Sep 6, 2022 - Politics & Policy

Jackson mayor rebuts Mississippi governor’s claim city failures led to water crisis

Photo of Chokwe Antar Lumumba speaking from a podium
Jackson, Miss., Mayor Chokwe Antar Lumumba speaks during a press conference on March 8, 2021. Photo: Michael M. Santiago via Getty Images

Jackson, Mississippi, Mayor Chokwe Antar Lumumba on Tuesday responded to Gov. Tate Reeves' criticism of the city's water management system, which was damaged by flooding in the Pearl River and led to a crisis, upending life for the city of nearly 150,000 people.

Why it matters: Reeves had claimed that city officials failed to give the state and federal governments a plan to fix longstanding issues with the water system, and that staff in the water plant where the failure happened "had been abandoned." Lumumba is now sharing records that he says contradict Reeves' statements.

What he's saying: "We are currently producing stable pressure, but if a challenge arises with plant operation, it will likely impact customers," Lumumba said Tuesday in a press conference.

  • "When we look at the lack of water in the city of Jackson, when we look at the humiliation that our residents have suffered from, I think this is an important time to focus on that unity and not that division," he said. "That is why I have consistently avoided opportunities to take shots."
  • Lumumba shared documents, including the city's capital improvement plan from a few years ago, which he said included funding requests for the water treatment plant.
  • Another document listed a number of critical repairs and a schedule for implementation, he said.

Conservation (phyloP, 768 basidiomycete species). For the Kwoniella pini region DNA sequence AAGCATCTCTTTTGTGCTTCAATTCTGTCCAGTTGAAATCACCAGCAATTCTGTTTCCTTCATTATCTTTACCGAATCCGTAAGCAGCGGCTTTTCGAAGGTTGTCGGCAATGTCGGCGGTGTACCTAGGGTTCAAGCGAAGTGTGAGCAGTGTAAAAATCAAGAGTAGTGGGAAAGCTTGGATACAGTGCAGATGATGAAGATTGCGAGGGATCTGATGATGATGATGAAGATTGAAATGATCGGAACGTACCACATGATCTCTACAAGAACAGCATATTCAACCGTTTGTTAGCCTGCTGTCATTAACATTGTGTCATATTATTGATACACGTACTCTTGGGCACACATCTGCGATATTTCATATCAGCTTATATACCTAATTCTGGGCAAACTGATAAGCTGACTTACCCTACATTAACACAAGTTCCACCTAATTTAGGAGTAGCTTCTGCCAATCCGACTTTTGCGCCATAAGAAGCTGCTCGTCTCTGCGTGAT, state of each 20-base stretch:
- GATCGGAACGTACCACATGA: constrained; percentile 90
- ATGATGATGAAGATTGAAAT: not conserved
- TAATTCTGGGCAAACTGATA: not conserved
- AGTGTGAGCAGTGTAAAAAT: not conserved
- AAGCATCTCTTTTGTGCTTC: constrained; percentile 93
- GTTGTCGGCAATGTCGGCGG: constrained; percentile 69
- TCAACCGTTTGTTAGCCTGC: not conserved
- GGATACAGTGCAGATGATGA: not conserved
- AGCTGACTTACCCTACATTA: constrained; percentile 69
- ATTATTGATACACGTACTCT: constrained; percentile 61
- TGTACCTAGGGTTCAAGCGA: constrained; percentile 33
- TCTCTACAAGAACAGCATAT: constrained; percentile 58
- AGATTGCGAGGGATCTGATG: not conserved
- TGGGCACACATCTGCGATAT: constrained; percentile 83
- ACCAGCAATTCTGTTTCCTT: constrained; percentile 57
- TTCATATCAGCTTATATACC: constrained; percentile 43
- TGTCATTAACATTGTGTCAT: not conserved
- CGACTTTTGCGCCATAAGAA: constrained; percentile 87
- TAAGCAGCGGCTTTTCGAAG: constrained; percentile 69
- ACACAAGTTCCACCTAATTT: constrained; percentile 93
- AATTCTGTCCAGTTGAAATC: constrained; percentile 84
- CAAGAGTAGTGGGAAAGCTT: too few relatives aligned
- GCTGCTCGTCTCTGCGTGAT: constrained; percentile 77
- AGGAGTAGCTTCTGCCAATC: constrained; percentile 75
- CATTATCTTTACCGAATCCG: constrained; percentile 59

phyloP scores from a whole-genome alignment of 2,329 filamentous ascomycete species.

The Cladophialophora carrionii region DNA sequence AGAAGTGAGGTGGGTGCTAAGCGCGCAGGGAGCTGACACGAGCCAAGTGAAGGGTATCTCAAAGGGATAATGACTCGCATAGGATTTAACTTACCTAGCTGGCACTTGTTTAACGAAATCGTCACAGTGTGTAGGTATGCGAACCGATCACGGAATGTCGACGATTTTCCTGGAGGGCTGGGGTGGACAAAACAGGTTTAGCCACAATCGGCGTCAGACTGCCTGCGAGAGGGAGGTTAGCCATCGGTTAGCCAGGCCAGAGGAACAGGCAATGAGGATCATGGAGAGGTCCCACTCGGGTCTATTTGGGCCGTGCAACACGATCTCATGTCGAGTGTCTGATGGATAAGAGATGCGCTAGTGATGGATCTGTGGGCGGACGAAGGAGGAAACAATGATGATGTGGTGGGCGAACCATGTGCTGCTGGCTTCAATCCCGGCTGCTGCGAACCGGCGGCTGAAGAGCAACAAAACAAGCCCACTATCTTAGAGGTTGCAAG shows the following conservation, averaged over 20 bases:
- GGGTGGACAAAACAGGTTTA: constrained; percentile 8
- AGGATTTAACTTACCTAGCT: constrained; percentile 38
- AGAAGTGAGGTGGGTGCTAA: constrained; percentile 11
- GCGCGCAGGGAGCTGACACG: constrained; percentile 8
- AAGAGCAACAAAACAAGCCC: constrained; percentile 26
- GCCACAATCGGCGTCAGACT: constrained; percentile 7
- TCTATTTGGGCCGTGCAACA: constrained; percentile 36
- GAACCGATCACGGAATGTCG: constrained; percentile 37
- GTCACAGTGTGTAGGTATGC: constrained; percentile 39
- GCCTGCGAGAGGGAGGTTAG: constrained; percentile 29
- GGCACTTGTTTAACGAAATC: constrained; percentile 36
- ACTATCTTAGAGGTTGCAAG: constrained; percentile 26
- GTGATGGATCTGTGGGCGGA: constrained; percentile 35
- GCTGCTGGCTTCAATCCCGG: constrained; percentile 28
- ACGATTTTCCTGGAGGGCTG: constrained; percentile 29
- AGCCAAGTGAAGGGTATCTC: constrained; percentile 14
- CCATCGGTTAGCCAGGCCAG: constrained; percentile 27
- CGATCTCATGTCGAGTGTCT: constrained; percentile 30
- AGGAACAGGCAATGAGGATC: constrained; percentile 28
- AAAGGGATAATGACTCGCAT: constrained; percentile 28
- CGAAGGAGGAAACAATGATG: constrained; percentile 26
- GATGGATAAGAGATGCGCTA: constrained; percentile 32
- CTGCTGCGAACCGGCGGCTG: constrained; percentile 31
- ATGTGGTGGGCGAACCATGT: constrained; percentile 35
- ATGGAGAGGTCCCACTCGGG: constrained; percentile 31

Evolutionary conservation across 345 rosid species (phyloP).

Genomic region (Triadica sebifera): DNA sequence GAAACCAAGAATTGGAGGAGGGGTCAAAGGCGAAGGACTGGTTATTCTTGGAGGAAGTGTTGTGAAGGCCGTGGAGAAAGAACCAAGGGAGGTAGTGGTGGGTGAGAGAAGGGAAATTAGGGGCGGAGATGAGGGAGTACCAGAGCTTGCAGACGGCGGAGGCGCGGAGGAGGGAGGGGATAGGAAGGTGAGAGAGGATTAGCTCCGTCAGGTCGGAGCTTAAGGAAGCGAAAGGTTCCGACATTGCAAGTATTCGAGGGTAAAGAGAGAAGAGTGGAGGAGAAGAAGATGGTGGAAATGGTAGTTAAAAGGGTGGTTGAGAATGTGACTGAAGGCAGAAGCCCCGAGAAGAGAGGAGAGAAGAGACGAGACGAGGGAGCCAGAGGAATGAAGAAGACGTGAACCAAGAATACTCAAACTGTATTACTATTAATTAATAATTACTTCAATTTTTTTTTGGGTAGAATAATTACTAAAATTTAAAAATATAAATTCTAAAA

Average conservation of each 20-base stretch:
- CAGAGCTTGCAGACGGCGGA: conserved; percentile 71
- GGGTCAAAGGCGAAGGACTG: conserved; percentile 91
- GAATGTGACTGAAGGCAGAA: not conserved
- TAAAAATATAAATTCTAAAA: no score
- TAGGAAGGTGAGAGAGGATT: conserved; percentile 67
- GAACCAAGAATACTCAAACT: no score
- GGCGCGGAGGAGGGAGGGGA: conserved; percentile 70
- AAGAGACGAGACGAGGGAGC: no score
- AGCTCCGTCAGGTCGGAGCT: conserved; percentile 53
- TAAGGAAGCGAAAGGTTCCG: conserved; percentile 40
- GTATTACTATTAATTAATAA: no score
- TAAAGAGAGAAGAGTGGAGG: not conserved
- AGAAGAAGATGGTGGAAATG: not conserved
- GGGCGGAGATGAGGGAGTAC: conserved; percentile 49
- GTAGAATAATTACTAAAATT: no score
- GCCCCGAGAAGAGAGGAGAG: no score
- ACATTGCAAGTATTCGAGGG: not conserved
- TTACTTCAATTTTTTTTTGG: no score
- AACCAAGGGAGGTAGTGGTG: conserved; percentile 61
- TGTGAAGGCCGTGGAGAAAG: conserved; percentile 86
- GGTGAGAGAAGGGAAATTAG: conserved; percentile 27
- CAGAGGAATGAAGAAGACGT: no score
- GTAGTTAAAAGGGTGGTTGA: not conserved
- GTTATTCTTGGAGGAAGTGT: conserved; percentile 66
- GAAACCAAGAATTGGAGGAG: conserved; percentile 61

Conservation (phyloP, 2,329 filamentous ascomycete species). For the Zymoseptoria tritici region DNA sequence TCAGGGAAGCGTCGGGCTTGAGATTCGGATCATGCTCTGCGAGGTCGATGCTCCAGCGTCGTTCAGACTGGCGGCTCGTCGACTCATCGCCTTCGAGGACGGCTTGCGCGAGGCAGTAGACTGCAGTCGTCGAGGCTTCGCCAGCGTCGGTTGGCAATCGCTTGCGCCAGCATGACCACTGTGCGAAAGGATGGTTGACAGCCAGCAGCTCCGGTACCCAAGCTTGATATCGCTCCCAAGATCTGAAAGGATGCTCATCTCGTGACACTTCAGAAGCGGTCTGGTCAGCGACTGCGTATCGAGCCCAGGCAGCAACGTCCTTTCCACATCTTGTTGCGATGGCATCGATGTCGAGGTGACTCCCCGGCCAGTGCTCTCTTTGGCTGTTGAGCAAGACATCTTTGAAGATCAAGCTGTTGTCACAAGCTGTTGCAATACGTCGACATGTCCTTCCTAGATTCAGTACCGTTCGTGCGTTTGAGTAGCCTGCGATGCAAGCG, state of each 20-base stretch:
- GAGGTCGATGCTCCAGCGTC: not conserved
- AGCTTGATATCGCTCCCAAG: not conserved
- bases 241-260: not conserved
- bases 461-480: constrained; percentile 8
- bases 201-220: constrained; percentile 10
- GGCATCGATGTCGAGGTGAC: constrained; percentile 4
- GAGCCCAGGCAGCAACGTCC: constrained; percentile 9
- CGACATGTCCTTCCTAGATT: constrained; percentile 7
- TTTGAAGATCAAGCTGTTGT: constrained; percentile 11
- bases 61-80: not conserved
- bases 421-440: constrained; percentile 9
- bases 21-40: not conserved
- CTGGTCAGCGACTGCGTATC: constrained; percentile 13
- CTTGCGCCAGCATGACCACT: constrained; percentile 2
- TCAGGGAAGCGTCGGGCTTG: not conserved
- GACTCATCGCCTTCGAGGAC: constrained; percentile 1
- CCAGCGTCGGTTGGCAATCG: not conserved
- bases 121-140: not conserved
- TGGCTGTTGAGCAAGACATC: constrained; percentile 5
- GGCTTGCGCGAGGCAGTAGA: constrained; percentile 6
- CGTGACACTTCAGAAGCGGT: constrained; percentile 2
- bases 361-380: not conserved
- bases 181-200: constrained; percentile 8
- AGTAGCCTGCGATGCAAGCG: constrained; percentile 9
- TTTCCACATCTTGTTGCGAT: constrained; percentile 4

• He presented an outline of all the repairs needed in the water plant, which he said the city submitted to the Hinds County legislative delegation, and also showed a letter he wrote to the governor and Congress members — including Rep. Bennie Thompson (D-Miss.) — after winter storms swept through the town in 2020.
  • Lumumba said he never received a response.
  • He also noted that "the residents don't really care about how we feel about each other when there's no water coming out of the tap."
  • Lumumba added that he is thankful for workers and experts who have traveled from other states to help fix the water system. "We will continue to be working in conjunction with them. We continue to be a part of the team, not only now, but moving forward."

Worth noting: Reeves said last year that Jackson needed to work harder at "collecting their water bill payments before they start going and asking everyone else to pony up more money," the Washington Post notes.

  • The Environmental Protection Agency warned days before the water system collapsed that Jackson had not made concrete efforts to hire new employees despite critical staffing shortages at the water treatment plant, the Mississippi Free Press reports.
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